“Prudence” was written for Prudence Farrow (Mia’s sister) who was on the India meditation trip with them. She became so focused on her practice that she locked herself in her room to meditate all day. John tried to persuade her through song to “come out and play.” At the end of the Esher demo John explains “Who was to know that [suppressed giggle] sooner or later she was to go completely berserk in the care of Maharishi Mahesh Yogi. All the people around were very worried about the girl, because she was going insane. So we sang to her.”
Although The Beatles has been criticized for being bloated with non-essential cuts (“Don’t Pass Me By,” “Wild Honey Pie,” “Revolution #9”) it still holds up after 50 years. In my opinion, it is the diversity, risk taking, and wide range of musical genres that account for its enduring charm. There’s something for everyone.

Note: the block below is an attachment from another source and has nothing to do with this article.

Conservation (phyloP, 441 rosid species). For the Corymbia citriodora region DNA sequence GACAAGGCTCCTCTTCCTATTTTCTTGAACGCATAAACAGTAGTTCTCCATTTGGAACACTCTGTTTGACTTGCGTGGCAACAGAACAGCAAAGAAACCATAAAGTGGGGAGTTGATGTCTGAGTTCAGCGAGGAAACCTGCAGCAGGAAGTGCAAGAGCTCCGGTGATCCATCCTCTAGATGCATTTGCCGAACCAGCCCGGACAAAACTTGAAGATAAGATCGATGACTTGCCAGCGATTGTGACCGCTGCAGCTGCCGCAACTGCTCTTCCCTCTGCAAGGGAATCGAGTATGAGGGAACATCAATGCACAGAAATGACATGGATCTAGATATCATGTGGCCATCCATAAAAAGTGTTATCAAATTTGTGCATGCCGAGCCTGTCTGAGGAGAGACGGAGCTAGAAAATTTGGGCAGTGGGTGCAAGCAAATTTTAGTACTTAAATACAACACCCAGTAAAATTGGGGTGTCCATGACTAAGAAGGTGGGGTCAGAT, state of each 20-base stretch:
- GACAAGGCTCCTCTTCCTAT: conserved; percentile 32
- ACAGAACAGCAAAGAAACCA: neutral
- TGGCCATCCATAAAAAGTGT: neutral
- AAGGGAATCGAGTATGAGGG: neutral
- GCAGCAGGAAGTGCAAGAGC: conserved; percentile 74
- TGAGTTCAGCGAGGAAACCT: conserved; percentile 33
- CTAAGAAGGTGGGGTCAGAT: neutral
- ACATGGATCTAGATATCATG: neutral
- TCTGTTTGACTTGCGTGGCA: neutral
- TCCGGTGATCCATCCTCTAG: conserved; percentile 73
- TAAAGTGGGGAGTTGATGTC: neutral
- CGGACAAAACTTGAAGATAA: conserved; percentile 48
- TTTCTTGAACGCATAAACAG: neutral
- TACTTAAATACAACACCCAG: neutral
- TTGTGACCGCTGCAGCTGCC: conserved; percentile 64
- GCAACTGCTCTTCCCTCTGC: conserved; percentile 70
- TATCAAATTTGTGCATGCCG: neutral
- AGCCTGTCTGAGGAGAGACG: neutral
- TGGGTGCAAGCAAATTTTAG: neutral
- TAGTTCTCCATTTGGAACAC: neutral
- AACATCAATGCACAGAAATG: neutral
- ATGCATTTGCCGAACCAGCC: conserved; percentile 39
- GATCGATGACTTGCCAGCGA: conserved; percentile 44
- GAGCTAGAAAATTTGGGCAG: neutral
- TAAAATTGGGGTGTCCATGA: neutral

Heard the studio version of this on the radio today. It’s a little (a little) more controlled than this, which makes it stranger, but this live version is pretty darn strange itself. The studio version is on an album called Squeeze This, which isn’t streaming.
I’ve been listening to the album that takes its title from this song a lot, for months. It is a great elpee, which we’ll have to commune with later. The album doesn’t seem to be streaming, but there is this live version of this dark and resonant song. Ignore the hair, dig the tune.